Did ‘This Is Us’ Go One Twist Too Far With ‘The Trip’?

A review of tonight’s This Is Us coming up just as soon as I can see the Magic Eye…

Creative teams of new shows often make storytelling decisions without thinking through the long-term consequences of them. Aaron Sorkin, for instance, once wanted to do a West Wing scene where President Bartlet was watching a daytime soap, and the only way he could justify to himself that POTUS would goof off in the middle of a work day was if he was so seriously ill — say, with a case of secret, relapsing, remitting multiple sclerosis — that he just wasn’t up to handling the duties of his office. It was only after it aired that Sorkin realized that Bartlet hiding such a condition would be a huge deal if it ever came out, which significantly changed the direction of his second and third season running the show.

I’m guessing the This Is Us writers put more thought into what’s revealed about Rebecca in “The Trip” — that Rebecca not only knew where William was all these years, but knew that William had gotten clean while Randall was still a kid (and one growing increasingly fixated on the idea of finding his biological parents), and chose not to bring them together out of fear Randall might reject her — and where it will take her relationship with Randall going forward. But I fear that it may be a development that permanently colors my feelings for Rebecca.

It was already a big deal that Rebecca knew about William from the start but kept it a secret, but you could understand it on some level if her only knowledge of him was the junkie musician who left her son at the fire station. That’s her protecting Randall as much as it is protecting herself. This choice, though, is entirely about Rebecca, and given what we’ve seen in all the flashbacks about how acutely young Randall feels the need to connect with his birth parents, it’s almost unspeakably cruel that she would never tell him.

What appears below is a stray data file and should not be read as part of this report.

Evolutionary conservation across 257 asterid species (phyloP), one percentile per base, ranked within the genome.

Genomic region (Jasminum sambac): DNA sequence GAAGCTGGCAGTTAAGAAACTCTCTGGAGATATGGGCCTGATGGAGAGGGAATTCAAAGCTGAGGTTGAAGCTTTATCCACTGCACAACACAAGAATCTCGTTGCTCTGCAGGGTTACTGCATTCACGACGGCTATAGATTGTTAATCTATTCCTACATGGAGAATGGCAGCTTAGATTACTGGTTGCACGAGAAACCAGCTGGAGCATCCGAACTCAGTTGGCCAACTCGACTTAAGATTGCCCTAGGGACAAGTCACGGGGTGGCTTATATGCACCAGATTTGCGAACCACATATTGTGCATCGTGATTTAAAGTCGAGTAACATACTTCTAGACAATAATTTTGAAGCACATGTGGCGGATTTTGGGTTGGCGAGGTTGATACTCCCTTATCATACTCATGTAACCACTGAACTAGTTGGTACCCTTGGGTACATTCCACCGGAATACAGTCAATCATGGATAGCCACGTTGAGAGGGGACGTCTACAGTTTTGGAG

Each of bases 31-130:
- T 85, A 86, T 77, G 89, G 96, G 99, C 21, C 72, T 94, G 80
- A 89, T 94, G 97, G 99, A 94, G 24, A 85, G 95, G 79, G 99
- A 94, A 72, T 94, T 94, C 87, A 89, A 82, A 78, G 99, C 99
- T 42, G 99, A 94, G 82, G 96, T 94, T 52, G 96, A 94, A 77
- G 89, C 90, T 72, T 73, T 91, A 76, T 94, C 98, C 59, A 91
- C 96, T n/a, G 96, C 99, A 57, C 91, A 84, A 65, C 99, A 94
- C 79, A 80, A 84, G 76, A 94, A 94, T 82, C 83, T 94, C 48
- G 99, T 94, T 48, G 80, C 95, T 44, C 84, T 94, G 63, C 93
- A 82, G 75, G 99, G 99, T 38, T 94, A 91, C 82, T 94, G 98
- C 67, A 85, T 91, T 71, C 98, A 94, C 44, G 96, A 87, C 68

And that might work as a story development in a drama that’s much darker and more emotionally grey than This Is Us aspires to be, but this is a fundamentally nice show about a family that, while it has its issues from person to person, is meant to good and even admirable on the whole. And so much of that is based on those flashbacks and the interactions we see Jack and Rebecca having with The Big Three as kids and teenagers, and how they are presented as parents trying very hard to do right by their children. They can make mistakes and hurt each other in the moment, but this digs so deep to the core of who Randall is and the pain he’s been carrying for his entire life, that I fear I won’t be able to watch Rebecca flashbacks from now on without thinking of what she did to Randall, and why she did it. Randall suggests at the episode’s end that he may one day be able to move past it, but she’s his mother, so he’s tied to her in a way we aren’t from the audience. From where I sit, it’s a lot harder to forgive or forget.

Earlier today, Todd VanDerWerff at Vox published a story about how This Is Us has improbably become the biggest hit of the TV season, when family dramas almost never are phenomenons in this way (and seemed to be going extinct on the broadcast networks when Parenthood ended). One of the keys to the show’s success, Todd suggests, is its dependence on twists — Jack and Rebecca are the other characters’ parents! Rebecca got remarried to Jack’s buddy Miguel! Jack is dead in the present! — that create buzz and viewer urgency in a way that a more traditional family drama wouldn’t.

The problem with twist-driven storytelling, though, is that the need to keep piling one twist on top of another can overwhelm what actually makes sense for the characters and their stories. And I fear that, going forward, Rebecca may be forever defined by this particular twist in a way the creative team may not have intended.

Some other thoughts:

* Though the three Pearson siblings spend the day after Thanksgiving together, there’s much less interaction between Randall and Kate than I would have hoped for. We’ve gotten a good amount of each of them with Kevin in both past and present, but barely anything between the two of them in either era. That Kevin is trying to get Kate to come to New York for a while will hopefully give us a better sense of how she and her other brother get along.

* The episode’s eponymous drug trip provides the only way (short of dream sequence, which would have served the same purpose, dramatically) for any of the adult versions of the kids to appear in a scene with Milo Ventimiglia. Still, the episode’s most powerful Jack/Randall scene took place in the past as Jack did push-ups at the dojo with Randall on his back. (Though even that was colored by Rebecca’s presence there after she had run out on the clean and sober William.)

What did everybody else think?

Alan Sepinwall may be reached at sepinwall@uproxx.com